SV Pilgrim - 1979 Morgan 382 - Homeport: Beaufort, NC

Sunday, August 3, 2014

Bilge Modifications - Part 1

As I discussed in the Installing A Holding Tank In The Head post,  the original Morgan 382 design placed the holding tank below the bilge in the aft lower section of the keel.  Below is a blueprint of the area from the original plans –
Blueprint of the aft lower keel on a Morgan 382.
Pilgrim developed a leak between the floor of the bilge and the holding tank area.  I learned from the Morgan 38 Message Board, that other M382 owners have dealt with similar issues.   

My best guess is that the bilge floor leaks around the plumbing fittings.
Floor of bilge is perforated by plumbing for the holding tank. From aft (left) to fore (right) - PVC pipes serve as inlet and outlet for waste, grey tubing is holding tank vent, and plug with wires is sensor that indicates tank is over 3/4 full.
The new holding tank installed in the head eliminates the need for an inaccessible void in the lower keel.  I prefer to have access to the area to permit visual inspections and allow Pilgrim’s bilge pumps to properly eliminate all standing water inside the vessel.

I began by drilling 3/8” holes to serve as an outline the area to be removed.
Drilling 3/8" holes to mark the perimeter of the section to be removed.
While drilling the holes, I realized that creating a series of drilled holes would generate less fiberglass dust than other either using a jigsaw or a grinder with a cut off wheel. 
Series of holes complete.
The excavation did ultimately require a combination of drilling, jigsaw, and finally grinder with cut off wheel…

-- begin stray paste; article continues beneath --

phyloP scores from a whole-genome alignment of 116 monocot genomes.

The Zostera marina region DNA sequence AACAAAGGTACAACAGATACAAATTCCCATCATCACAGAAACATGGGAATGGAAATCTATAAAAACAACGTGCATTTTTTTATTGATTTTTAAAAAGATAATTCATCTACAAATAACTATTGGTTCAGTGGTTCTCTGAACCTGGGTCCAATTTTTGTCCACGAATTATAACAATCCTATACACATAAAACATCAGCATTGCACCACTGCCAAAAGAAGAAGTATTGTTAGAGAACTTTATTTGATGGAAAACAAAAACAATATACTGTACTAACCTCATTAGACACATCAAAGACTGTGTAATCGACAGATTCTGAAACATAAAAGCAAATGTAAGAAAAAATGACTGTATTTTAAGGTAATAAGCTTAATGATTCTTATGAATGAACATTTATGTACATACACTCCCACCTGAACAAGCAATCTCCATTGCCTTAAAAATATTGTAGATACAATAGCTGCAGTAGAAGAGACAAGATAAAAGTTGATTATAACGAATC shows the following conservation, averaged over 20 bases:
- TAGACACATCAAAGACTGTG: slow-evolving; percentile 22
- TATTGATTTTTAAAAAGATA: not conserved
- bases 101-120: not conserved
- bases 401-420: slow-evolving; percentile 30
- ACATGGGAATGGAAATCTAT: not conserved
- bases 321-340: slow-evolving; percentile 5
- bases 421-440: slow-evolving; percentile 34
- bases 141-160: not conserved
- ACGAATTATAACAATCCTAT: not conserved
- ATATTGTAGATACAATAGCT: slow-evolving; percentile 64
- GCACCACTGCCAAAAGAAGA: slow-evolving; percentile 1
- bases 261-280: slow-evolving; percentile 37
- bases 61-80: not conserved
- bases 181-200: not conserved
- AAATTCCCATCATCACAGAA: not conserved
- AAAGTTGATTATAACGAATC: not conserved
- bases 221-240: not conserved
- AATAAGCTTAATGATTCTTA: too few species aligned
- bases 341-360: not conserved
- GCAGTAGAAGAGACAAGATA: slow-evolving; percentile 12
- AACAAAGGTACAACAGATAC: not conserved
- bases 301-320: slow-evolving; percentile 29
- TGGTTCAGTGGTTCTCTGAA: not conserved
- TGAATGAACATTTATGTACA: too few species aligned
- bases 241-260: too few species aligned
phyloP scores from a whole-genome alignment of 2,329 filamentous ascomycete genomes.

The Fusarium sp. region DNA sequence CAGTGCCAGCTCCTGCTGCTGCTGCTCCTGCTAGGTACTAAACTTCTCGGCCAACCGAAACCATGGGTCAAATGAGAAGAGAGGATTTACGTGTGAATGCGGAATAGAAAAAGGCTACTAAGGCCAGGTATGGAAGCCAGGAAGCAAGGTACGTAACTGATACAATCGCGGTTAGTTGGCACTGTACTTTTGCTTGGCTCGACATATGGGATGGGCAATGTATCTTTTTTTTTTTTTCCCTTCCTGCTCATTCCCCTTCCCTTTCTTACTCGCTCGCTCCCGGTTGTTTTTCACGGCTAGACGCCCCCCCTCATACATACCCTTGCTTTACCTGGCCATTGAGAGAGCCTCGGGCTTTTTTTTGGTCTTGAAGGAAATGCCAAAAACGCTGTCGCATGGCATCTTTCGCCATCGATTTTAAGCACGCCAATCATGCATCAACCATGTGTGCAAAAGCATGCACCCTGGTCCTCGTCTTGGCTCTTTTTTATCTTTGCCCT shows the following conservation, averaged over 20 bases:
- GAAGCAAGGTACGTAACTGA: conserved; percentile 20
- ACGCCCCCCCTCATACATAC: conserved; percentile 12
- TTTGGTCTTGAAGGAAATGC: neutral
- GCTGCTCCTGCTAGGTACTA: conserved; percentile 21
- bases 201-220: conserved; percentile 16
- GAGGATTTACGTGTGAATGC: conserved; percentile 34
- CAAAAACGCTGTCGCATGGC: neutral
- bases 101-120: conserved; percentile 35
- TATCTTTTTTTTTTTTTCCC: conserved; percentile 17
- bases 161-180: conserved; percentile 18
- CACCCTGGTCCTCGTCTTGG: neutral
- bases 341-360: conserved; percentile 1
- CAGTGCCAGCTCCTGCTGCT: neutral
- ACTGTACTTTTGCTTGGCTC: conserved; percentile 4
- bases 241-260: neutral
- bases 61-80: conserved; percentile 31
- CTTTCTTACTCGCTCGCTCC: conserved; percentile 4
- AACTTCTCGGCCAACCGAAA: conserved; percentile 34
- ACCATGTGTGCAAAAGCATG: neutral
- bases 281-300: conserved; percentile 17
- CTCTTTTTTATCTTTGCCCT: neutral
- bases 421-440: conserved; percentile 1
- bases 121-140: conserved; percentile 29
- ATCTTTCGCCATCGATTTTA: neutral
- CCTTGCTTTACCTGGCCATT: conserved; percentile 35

Working with power tools in the confined space with limited access required patience.
Eventually the fiberglass bilge floor succumb to my efforts.  I will spare you the image of fiberglass dust floating atop the black water below and the details of using a shop vac & scouring pads to clean the area.  If you want all the images check out our Bilge Modifications Photo Album.
I was not expecting the floor to be a consistent 1/2" thick.
 The consistent 1/2”+ thickness of the bilge floor surprised me.  The thickness of the material leads me to believe that it serves as a structural member of the aft section of the keel.   Good thing I only removed a small section from the center of the floor.

The source of the leak never revealed itself.  I’m still betting the leak existed around the PVC pipes that served as the inlet and outlet for the waste.
I believe the PVC pipes were the source of the leak(s)
Pilgrim now has an upper and lower bilge area.

The upper and lower bilges are now clean and dry.
Our plan is to allow a few weeks for the lower section to completely dry out.  We will then apply barrier coat, paint, and finally install bilge pumps & float switches.


  1. An ingenious (but difficult to maintain) solution by Morgan! Given the thickness of the layup, I'd agree with your assessment that the leakage would be at the PVC pipe/fiberglass joint. I believe that it would be difficult to get a chemical bond between polyester resin and PVC, and the extruded pipe is much too smooth for a sound mechanical bond. The best solution would probably be something that involves a deformable gasket.

  2. Oh, and those cracks in the resin layer at the bottom of the "tank"? There may be seepage from the previous tank contents coming out of them for some time to come. You may want to leave a 1/8" deep layer of bleach in there for a while...

  3. Robert, Thanks for the suggestion. I'll keep and eye on the cracks in the bottom layer. Thus far I am surprised by the lack of odor and seepage from the former holding tank. I suspect that it did not get much use from the previous owners.